By Conor Sanchez
One year ago, Michaela and I announced that we were leaving our lives in D.C. to join the Peace Corps. A year ago today, I also published my first post on this blog, In Search of Impact, in which I did my best to articulate how we reached our decision to hop on a plane and travel a thousand miles to work in grassroots development abroad.
As I look back on the year that has gone by since writing my first post, I feel a mixture of pride and humility. On the one hand, I’m in it. I’m in the Peace Corps. That’s a pretty cool thing to say and something I’ve dreamed of saying for a long time. Better yet, I’m serving in a beautiful country where the people are warm and I feel like I’m making a positive contribution – maybe not in a grand slam, knock-it-out-of-the-park kind of way, but rather in a plant-a-seed and watch-it-grow kind of way.
We’ve made a handful of good friends who make us feel like family and keep our weekends filled. Although my work is still coming together, for now I’m just enjoying improving my spanish, getting to know my students, and working with my counterparts to reach there goals.
But I can’t sugar coat everything. There have been some challenging times and I’m still a ways off from having it all figured out. An intense feeling of isolation sometimes creeps up out of nowhere and becomes my biggest adversary on my worst days. I feel a widening gap between my life now and my life in America, and I mean that in two very distinct ways. First, geographically, I’m in one of the most remote places in Central America. I’m not only living in rural Nicaragua, but I also happen to be in a rural Nicaragua that most Nicaraguans have never visited, nor even care to visit.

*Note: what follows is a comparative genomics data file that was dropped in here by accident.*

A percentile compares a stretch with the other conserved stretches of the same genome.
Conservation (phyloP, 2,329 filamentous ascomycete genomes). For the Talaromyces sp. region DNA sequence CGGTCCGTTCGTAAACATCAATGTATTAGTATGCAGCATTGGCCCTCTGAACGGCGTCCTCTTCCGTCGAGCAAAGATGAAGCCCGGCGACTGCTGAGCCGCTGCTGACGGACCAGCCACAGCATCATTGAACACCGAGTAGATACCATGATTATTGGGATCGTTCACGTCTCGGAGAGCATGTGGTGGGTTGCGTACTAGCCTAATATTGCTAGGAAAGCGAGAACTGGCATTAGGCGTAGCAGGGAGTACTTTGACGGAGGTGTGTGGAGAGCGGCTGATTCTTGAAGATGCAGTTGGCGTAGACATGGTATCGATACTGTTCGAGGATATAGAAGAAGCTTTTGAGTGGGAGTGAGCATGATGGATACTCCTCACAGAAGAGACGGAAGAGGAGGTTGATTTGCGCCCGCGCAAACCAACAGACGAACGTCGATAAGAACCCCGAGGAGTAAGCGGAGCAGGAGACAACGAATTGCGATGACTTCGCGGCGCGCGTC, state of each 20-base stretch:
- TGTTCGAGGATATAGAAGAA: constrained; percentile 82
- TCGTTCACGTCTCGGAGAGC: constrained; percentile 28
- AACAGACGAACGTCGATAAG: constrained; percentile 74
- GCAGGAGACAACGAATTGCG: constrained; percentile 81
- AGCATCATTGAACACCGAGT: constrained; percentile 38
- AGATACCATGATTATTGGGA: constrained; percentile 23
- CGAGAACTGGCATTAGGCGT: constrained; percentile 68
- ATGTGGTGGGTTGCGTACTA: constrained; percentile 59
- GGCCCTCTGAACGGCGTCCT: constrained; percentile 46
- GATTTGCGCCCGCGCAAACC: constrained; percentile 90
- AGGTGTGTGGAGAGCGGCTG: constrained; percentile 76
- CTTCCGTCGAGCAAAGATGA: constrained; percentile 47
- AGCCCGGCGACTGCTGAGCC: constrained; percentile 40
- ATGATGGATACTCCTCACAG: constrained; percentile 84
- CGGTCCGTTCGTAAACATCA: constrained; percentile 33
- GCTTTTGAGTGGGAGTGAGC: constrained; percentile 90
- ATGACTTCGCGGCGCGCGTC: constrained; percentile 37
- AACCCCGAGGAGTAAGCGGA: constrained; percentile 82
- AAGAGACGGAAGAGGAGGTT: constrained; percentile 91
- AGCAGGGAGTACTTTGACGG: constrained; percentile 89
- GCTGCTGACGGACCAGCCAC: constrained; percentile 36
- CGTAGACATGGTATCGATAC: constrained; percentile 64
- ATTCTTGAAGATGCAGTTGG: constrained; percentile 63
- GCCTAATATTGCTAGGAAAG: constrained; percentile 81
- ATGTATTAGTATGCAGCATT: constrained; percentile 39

I’ve started to keep a list of all the reactions I get from other Nicaraguans when I tell them where I live. “Lejos,” Lejisimo!” “Largo,” “A la gran puchica!” and, one time, “Are you on PCP?” The reactions have become so predictable that I really can’t help but laugh sometimes. In fact, it’s somewhat of a badge of honor when I say it in touristy cities like Granada or Matagalpa, where I can see locals’ eyes light up with a hint of respect (unless I’m confusing respect with “wow, this gringo is nuts,” which is totally possible).
The other feeling of distance is measured less in miles and more in the amount of luxuries we’ve learned to live without. Believe it or not, but hurling yourself from an urban setting like Washington, D.C., where you ride the metro to work everyday, read your news on an iPad, and spend 90% of your time in an air-conditioned building, to what everyone calls “cattle country” in the second poorest nation in the Western Hemisphere initially results in some serious cognitive dissonance.
Adjusting took a lot longer than I thought it would. Even now, the feeling comes back pretty strong whenever I look at Facebook or read a travel magazine that quotes a $100 hotel room as a budget option. It becomes apparent when I think about where I was living and what I did for fun less than a year ago. A pesky little voice sometimes chimes in to tell me what I could be doing had I not joined the Peace Corps – I could have gone to that Super Bowl party, I could have been with my niece on her 10th birthday, or I could have gone to see a movie with Michaela last Friday night in an air-conditioned theater.